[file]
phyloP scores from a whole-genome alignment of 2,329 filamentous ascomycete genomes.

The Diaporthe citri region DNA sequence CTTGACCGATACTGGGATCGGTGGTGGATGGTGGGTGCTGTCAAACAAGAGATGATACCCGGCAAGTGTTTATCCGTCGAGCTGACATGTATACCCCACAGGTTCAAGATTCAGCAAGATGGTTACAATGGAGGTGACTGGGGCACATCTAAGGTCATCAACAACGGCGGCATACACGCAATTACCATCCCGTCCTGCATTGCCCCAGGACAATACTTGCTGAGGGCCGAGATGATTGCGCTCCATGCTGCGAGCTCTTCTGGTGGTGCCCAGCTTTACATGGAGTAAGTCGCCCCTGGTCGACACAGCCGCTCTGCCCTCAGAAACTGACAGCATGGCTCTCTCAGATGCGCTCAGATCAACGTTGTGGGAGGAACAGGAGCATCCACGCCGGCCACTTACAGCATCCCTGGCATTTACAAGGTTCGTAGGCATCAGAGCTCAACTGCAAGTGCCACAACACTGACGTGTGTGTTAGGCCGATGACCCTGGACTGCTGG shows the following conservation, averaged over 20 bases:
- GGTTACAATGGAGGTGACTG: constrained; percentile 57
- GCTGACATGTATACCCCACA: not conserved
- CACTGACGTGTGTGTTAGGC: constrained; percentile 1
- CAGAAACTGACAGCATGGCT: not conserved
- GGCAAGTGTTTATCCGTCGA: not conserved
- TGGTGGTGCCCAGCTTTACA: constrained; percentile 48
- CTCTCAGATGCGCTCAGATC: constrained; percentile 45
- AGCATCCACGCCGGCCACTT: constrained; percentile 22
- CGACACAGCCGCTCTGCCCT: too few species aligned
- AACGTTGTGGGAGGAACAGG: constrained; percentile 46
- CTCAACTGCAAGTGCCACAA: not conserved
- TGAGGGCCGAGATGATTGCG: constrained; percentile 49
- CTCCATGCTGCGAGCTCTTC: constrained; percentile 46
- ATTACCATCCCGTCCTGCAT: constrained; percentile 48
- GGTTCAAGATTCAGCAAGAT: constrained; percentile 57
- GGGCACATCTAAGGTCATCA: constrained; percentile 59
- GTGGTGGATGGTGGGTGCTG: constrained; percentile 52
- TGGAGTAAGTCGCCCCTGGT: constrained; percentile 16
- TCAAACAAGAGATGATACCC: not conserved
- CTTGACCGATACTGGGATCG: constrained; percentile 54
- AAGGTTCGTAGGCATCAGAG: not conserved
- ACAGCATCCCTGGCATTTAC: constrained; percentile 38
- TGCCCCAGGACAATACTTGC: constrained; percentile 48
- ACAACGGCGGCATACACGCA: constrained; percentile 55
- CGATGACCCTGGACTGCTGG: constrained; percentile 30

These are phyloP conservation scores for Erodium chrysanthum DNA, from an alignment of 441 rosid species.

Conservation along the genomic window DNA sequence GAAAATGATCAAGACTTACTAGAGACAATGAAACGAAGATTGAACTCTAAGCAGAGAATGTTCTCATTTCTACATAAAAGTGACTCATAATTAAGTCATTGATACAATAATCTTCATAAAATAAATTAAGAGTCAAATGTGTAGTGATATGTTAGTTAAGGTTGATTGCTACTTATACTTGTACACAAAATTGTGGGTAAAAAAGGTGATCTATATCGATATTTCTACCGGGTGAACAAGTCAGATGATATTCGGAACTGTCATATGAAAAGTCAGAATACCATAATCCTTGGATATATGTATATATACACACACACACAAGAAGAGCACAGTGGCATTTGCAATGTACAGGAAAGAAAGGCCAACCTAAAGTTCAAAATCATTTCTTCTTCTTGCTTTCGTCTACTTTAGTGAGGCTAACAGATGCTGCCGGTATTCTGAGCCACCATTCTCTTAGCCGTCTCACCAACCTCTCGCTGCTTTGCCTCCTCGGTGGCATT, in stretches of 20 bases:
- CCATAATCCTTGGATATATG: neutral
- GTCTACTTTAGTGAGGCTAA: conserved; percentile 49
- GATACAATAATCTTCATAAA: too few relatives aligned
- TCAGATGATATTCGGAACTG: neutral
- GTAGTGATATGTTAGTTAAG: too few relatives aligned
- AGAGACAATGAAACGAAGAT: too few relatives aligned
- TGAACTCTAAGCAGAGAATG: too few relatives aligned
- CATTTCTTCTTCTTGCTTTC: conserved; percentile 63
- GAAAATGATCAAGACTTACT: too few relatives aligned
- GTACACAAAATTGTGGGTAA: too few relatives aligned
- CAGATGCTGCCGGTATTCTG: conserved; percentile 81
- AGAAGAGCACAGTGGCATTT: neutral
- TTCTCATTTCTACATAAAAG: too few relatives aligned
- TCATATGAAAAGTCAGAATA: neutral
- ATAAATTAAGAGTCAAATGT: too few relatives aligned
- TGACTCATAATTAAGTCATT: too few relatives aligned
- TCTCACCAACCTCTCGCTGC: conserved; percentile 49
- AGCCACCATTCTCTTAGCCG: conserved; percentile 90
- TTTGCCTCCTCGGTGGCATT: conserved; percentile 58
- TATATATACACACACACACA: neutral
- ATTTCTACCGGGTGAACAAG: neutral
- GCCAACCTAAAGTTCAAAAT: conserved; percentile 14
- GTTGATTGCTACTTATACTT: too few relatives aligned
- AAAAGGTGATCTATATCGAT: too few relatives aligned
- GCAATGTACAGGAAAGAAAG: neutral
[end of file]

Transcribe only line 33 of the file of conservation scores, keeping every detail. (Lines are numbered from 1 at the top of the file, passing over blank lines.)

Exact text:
- TCAGATGATATTCGGAACTG: neutral